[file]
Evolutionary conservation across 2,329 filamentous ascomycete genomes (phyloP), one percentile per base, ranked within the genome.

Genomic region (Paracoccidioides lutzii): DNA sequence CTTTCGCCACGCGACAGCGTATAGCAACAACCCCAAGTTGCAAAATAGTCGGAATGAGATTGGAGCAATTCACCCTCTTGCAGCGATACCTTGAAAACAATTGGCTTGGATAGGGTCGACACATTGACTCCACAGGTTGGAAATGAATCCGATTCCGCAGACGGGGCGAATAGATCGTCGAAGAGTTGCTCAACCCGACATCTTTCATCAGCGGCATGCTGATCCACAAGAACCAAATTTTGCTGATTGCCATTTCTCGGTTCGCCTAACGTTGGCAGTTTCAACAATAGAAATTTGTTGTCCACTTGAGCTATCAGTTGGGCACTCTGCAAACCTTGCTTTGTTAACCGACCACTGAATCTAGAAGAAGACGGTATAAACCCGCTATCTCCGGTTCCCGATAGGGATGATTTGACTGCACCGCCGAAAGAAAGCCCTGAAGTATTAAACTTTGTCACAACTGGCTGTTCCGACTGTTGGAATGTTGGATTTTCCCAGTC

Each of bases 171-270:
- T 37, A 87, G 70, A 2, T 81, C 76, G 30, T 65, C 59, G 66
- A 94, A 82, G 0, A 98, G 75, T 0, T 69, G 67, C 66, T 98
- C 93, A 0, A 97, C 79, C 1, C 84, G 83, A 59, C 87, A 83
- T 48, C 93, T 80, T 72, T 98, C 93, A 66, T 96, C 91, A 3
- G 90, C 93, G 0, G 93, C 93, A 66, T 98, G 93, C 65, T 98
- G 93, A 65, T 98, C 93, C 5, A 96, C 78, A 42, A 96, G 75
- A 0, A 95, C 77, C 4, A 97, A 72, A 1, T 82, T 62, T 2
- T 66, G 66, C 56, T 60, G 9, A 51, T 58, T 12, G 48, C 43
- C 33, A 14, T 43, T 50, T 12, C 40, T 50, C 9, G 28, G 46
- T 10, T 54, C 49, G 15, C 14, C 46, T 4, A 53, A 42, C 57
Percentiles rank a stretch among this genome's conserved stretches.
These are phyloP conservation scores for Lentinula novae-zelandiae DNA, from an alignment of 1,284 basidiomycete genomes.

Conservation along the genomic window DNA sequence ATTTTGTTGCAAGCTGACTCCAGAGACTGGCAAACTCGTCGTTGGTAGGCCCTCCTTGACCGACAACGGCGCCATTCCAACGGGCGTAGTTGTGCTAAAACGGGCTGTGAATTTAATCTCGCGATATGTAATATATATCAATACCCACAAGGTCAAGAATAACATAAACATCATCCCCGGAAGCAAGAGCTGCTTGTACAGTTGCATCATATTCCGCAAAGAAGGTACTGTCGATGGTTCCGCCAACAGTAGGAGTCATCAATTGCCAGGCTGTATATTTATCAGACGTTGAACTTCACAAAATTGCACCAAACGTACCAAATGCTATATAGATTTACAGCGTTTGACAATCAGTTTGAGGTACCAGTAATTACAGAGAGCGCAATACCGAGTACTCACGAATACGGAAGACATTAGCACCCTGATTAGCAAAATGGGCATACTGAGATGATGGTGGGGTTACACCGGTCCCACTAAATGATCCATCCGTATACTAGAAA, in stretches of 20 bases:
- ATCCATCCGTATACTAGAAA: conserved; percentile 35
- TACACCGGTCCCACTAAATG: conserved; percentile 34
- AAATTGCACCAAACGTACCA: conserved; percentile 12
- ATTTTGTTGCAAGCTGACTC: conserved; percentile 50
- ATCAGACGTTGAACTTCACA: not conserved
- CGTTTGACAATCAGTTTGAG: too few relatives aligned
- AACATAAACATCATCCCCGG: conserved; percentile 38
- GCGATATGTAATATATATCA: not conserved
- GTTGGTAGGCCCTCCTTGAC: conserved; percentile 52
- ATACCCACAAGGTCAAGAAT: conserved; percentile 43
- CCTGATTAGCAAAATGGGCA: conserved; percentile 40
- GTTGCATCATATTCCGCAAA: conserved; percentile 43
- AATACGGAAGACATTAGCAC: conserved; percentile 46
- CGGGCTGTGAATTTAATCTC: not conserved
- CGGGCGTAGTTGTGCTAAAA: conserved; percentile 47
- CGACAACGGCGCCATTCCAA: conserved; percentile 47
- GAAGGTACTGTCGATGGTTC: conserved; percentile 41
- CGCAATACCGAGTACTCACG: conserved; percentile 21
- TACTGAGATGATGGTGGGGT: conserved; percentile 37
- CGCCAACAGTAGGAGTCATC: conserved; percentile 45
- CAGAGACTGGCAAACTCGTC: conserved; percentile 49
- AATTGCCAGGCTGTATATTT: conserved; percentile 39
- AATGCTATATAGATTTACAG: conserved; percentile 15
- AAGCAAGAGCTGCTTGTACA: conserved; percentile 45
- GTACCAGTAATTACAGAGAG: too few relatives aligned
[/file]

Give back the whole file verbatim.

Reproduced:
Evolutionary conservation across 2,329 filamentous ascomycete genomes (phyloP), one percentile per base, ranked within the genome.

Genomic region (Paracoccidioides lutzii): DNA sequence CTTTCGCCACGCGACAGCGTATAGCAACAACCCCAAGTTGCAAAATAGTCGGAATGAGATTGGAGCAATTCACCCTCTTGCAGCGATACCTTGAAAACAATTGGCTTGGATAGGGTCGACACATTGACTCCACAGGTTGGAAATGAATCCGATTCCGCAGACGGGGCGAATAGATCGTCGAAGAGTTGCTCAACCCGACATCTTTCATCAGCGGCATGCTGATCCACAAGAACCAAATTTTGCTGATTGCCATTTCTCGGTTCGCCTAACGTTGGCAGTTTCAACAATAGAAATTTGTTGTCCACTTGAGCTATCAGTTGGGCACTCTGCAAACCTTGCTTTGTTAACCGACCACTGAATCTAGAAGAAGACGGTATAAACCCGCTATCTCCGGTTCCCGATAGGGATGATTTGACTGCACCGCCGAAAGAAAGCCCTGAAGTATTAAACTTTGTCACAACTGGCTGTTCCGACTGTTGGAATGTTGGATTTTCCCAGTC

Each of bases 171-270:
- T 37, A 87, G 70, A 2, T 81, C 76, G 30, T 65, C 59, G 66
- A 94, A 82, G 0, A 98, G 75, T 0, T 69, G 67, C 66, T 98
- C 93, A 0, A 97, C 79, C 1, C 84, G 83, A 59, C 87, A 83
- T 48, C 93, T 80, T 72, T 98, C 93, A 66, T 96, C 91, A 3
- G 90, C 93, G 0, G 93, C 93, A 66, T 98, G 93, C 65, T 98
- G 93, A 65, T 98, C 93, C 5, A 96, C 78, A 42, A 96, G 75
- A 0, A 95, C 77, C 4, A 97, A 72, A 1, T 82, T 62, T 2
- T 66, G 66, C 56, T 60, G 9, A 51, T 58, T 12, G 48, C 43
- C 33, A 14, T 43, T 50, T 12, C 40, T 50, C 9, G 28, G 46
- T 10, T 54, C 49, G 15, C 14, C 46, T 4, A 53, A 42, C 57
Percentiles rank a stretch among this genome's conserved stretches.
These are phyloP conservation scores for Lentinula novae-zelandiae DNA, from an alignment of 1,284 basidiomycete genomes.

Conservation along the genomic window DNA sequence ATTTTGTTGCAAGCTGACTCCAGAGACTGGCAAACTCGTCGTTGGTAGGCCCTCCTTGACCGACAACGGCGCCATTCCAACGGGCGTAGTTGTGCTAAAACGGGCTGTGAATTTAATCTCGCGATATGTAATATATATCAATACCCACAAGGTCAAGAATAACATAAACATCATCCCCGGAAGCAAGAGCTGCTTGTACAGTTGCATCATATTCCGCAAAGAAGGTACTGTCGATGGTTCCGCCAACAGTAGGAGTCATCAATTGCCAGGCTGTATATTTATCAGACGTTGAACTTCACAAAATTGCACCAAACGTACCAAATGCTATATAGATTTACAGCGTTTGACAATCAGTTTGAGGTACCAGTAATTACAGAGAGCGCAATACCGAGTACTCACGAATACGGAAGACATTAGCACCCTGATTAGCAAAATGGGCATACTGAGATGATGGTGGGGTTACACCGGTCCCACTAAATGATCCATCCGTATACTAGAAA, in stretches of 20 bases:
- ATCCATCCGTATACTAGAAA: conserved; percentile 35
- TACACCGGTCCCACTAAATG: conserved; percentile 34
- AAATTGCACCAAACGTACCA: conserved; percentile 12
- ATTTTGTTGCAAGCTGACTC: conserved; percentile 50
- ATCAGACGTTGAACTTCACA: not conserved
- CGTTTGACAATCAGTTTGAG: too few relatives aligned
- AACATAAACATCATCCCCGG: conserved; percentile 38
- GCGATATGTAATATATATCA: not conserved
- GTTGGTAGGCCCTCCTTGAC: conserved; percentile 52
- ATACCCACAAGGTCAAGAAT: conserved; percentile 43
- CCTGATTAGCAAAATGGGCA: conserved; percentile 40
- GTTGCATCATATTCCGCAAA: conserved; percentile 43
- AATACGGAAGACATTAGCAC: conserved; percentile 46
- CGGGCTGTGAATTTAATCTC: not conserved
- CGGGCGTAGTTGTGCTAAAA: conserved; percentile 47
- CGACAACGGCGCCATTCCAA: conserved; percentile 47
- GAAGGTACTGTCGATGGTTC: conserved; percentile 41
- CGCAATACCGAGTACTCACG: conserved; percentile 21
- TACTGAGATGATGGTGGGGT: conserved; percentile 37
- CGCCAACAGTAGGAGTCATC: conserved; percentile 45
- CAGAGACTGGCAAACTCGTC: conserved; percentile 49
- AATTGCCAGGCTGTATATTT: conserved; percentile 39
- AATGCTATATAGATTTACAG: conserved; percentile 15
- AAGCAAGAGCTGCTTGTACA: conserved; percentile 45
- GTACCAGTAATTACAGAGAG: too few relatives aligned